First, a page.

This review was written by my assistant, Christina.
If you aren’t already familiar with Nom Nom Paleo, you’ve been missing out. Michelle Tam and Henry Fong are an incredible husband-wife team: She’s a night-shift pharmacist, he’s a lawyer, they have two kids, and they still somehow find the time and energy to produce a blog, app, and now a cookbook with exotic, flavorful recipes and gorgeous photography and design. I was eagerly looking forward to getting my hands on the book, Nom Nom Paleo: Food For Humans. It did not disappoint.
In the opening pages, cartoon Michelle (pictured on the cover) explains what Paleo is and why she follows it in short, cute comic strips. She summarizes her relationship with the three Fs (food, family, and fun) with the same down-to-earth, cheery voice that makes the Nom Nom Paleo blog so delightful. There’s a simple one-page food guide to set you on the right track and a summary of useful kitchen tips, tricks, and tools to help you get started. And then you’re off! Michelle, a true foodie, wastes no time getting to the recipes.
Nom Nom Paleo features a wide selection of Paleo superfoods like bone broth and liver; flavor-packed curries and sauces; and comfort foods like pot roasts and chicken wings. Those of you that have struggled with sugar addiction or finding the budget for Paleo baking will be delighted that Nom Nom Paleo is light on treats (but does have some very excellent ones). Each recipe is accompanied by step-by-step photographs (users of the app will have expected this) and many of them are illustrated with comics. Most are budget-friendly and could easily be adapted for the autoimmune protocol. The design is absolutely phenomenal, making the book a feast for the eyes as well as fodder for the appetite. I just could not stop turning the pages to see what was next. The appendix features all the metric conversions you could want. My only complaint (and it’s a very small one) is that the only place all of the recipes are listed together is on the inside of the back cover. This is a little inconvenient if you want to know what’s in the book before you read it, but it is very easy to access once you know it’s there.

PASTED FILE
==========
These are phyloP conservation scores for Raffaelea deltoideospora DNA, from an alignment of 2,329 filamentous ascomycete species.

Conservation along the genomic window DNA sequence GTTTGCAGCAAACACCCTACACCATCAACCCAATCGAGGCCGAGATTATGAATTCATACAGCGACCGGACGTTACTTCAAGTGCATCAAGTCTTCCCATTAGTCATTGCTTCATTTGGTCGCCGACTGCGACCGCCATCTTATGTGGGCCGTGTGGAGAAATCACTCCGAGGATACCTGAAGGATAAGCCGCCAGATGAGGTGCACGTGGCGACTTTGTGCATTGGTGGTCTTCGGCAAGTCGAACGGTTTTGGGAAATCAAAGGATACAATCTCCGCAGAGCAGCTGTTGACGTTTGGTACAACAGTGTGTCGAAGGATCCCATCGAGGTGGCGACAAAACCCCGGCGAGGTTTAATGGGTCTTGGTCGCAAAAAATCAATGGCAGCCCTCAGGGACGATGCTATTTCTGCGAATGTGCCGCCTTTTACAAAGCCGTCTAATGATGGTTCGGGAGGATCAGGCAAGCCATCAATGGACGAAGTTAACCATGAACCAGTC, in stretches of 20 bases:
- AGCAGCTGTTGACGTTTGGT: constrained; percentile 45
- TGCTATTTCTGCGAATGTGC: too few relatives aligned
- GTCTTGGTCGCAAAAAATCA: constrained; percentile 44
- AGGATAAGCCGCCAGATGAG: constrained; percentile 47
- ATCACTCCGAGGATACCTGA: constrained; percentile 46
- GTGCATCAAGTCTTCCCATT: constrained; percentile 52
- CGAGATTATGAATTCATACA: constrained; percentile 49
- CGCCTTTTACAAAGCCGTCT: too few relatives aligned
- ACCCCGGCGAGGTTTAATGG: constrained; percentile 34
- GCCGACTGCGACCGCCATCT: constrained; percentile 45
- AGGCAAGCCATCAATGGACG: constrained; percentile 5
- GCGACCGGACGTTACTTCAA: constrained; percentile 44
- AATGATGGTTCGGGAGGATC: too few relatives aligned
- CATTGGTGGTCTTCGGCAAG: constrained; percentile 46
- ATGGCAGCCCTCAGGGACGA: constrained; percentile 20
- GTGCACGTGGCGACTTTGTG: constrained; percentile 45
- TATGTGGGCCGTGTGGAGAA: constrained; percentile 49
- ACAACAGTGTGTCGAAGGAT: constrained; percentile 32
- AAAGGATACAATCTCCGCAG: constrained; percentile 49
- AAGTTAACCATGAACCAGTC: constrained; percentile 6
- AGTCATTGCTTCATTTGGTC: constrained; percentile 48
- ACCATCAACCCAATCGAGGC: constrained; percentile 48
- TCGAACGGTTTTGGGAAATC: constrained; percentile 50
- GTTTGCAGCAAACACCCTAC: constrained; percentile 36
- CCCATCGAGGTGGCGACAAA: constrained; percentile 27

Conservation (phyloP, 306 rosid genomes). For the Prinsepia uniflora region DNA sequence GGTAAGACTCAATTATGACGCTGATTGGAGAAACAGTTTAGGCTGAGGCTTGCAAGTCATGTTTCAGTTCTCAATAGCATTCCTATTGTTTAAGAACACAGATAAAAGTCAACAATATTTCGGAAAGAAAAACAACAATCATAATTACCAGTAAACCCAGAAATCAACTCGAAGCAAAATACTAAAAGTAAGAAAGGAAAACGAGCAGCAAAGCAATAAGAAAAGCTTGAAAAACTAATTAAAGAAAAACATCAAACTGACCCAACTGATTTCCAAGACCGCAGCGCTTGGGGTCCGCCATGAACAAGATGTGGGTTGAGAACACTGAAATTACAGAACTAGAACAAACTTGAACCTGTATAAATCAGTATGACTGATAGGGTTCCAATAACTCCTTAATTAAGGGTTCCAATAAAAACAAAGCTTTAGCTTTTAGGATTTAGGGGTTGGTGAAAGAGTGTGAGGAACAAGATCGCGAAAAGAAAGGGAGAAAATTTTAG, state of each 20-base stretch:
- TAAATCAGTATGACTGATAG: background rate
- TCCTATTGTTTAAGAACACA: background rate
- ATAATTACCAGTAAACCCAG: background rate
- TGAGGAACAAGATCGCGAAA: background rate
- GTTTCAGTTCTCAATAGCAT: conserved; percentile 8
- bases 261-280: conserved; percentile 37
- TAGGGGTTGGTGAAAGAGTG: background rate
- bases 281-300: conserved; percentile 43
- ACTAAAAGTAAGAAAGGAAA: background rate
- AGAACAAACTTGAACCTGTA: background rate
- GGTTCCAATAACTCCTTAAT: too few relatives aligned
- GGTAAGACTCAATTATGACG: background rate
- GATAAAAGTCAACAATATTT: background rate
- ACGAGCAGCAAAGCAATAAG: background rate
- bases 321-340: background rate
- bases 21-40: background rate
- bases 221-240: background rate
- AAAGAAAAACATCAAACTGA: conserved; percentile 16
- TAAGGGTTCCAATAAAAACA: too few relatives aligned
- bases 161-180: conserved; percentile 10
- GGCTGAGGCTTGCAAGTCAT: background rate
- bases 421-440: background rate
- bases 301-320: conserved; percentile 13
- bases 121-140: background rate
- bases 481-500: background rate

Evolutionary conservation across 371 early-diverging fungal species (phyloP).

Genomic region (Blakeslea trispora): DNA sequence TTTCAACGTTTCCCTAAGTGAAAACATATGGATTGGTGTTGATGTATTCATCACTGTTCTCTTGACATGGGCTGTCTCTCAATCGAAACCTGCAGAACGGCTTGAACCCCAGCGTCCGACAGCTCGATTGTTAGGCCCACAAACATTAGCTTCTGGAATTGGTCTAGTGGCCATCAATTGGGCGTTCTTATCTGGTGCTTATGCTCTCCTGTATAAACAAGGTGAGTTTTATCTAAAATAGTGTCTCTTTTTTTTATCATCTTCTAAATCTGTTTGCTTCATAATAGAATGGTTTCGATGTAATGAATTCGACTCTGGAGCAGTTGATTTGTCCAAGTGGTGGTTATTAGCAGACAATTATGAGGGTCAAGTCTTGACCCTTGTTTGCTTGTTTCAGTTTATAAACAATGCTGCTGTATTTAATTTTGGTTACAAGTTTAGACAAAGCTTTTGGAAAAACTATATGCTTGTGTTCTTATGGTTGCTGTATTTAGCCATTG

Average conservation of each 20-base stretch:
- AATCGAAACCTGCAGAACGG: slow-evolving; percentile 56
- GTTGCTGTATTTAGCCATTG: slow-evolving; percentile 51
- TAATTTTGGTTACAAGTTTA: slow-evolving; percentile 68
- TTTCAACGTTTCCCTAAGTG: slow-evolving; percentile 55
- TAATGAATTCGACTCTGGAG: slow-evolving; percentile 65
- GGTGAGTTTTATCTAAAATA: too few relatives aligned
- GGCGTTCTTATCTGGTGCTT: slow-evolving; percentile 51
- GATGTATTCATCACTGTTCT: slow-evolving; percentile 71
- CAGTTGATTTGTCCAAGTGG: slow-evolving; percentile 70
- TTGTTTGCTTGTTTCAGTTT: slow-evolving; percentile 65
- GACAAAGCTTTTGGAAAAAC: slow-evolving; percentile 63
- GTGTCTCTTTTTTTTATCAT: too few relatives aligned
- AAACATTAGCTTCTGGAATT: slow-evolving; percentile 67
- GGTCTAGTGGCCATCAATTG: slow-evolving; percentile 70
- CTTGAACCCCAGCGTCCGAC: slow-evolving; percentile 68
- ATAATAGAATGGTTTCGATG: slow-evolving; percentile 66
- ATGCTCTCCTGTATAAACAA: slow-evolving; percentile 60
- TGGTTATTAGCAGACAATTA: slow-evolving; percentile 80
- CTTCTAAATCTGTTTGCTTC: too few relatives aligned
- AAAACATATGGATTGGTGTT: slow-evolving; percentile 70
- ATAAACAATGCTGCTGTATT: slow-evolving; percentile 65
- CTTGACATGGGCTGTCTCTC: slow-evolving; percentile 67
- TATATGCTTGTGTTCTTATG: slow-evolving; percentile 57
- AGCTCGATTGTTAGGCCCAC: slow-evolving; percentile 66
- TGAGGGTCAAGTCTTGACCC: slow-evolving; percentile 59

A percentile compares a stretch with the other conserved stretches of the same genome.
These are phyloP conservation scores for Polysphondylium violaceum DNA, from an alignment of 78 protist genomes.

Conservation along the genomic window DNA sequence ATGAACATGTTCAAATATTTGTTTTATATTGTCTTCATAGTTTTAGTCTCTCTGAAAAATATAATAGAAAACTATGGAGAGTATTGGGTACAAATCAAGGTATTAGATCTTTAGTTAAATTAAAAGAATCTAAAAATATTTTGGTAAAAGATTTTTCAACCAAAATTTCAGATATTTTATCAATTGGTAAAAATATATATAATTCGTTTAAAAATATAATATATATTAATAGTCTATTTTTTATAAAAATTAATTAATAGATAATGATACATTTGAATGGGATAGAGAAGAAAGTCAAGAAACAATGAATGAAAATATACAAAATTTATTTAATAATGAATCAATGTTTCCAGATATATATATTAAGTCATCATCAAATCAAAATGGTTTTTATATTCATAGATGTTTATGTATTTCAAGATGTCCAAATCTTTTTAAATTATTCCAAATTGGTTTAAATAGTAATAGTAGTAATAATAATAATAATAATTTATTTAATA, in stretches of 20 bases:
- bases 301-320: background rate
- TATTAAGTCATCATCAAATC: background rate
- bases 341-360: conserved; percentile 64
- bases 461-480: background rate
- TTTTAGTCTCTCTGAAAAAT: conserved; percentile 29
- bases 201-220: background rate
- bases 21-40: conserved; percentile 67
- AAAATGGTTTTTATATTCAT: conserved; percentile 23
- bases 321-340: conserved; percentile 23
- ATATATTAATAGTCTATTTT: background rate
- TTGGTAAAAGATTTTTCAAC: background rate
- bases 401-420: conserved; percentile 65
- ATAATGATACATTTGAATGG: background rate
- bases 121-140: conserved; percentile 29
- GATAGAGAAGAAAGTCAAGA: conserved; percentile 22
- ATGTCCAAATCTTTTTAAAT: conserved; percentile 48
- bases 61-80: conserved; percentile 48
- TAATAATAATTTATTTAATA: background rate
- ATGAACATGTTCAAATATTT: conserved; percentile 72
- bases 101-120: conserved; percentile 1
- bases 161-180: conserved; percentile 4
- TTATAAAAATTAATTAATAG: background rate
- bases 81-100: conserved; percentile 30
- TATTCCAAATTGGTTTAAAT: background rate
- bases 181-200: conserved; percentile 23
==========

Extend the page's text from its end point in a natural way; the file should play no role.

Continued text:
I made the Kai Jiao (Thai Omelette), Fiona’s Green Chicken, and Mexican Chocolate Pots de Creme. The Kai Jiao was light and fluffy, almost like a pancake, and it only took about five minutes to make. Michelle recommends serving it with cauliflower rice and sriracha, but it would be phenomenal with just about anything. I served mine with nothing but a sprinkle of green onion, and it was by far the best omelette I’ve ever had (and we eat a lot of omelettes). Who knew something as simple as a bit of lime juice and tapioca flour could yield something so delicious?
Fiona’s Green Chicken is a recipe from Michelle’s professional-chef sister, Fiona. A marinade of onion, garlic, and a variety of greens gives grilled chicken a savory, earthy flavor with minimal fuss. This is an excellent example of the sort of protein dishes Nom Nom Paleo has to offer: Simply-prepared meats with exotic marinades, seasonings and sauces that will yield a wide variety of flavors, often within the same recipe.
Michelle makes the Mexican Chocolate Pots de Creme look “so easy a caveman could do it”. (Did I really just say that?) Eggs and I don’t have the best history. If a recipe involves doing anything to an egg other than scrambling it, you can bet that I will screw it up. True to form, I overcooked my “creme” (Michelle did warn me not to leave the stove, I just didn’t listen!) and had to strain out bits of cooked egg which, instead of making a custard, had scrambled. It is a testament to the recipe’s integrity that I was able to plow ahead with what amounted to cinnamon-flavored coconut water instead of custard and still have a beautiful, decadent dessert. I mean, you just can’t go wrong with chocolate, can you?
Put simply, Nom Nom Paleo is a must-have for any home chef, Paleo or not. It is an artistic masterpiece. The recipes are straightforward and hassle-free, getting back to the basics and proving that good food does not have to be elaborate or expensive. It’s getting a prime spot on my bookshelf right next to Practical Paleo and Beyond Bacon, and it will be coming down often.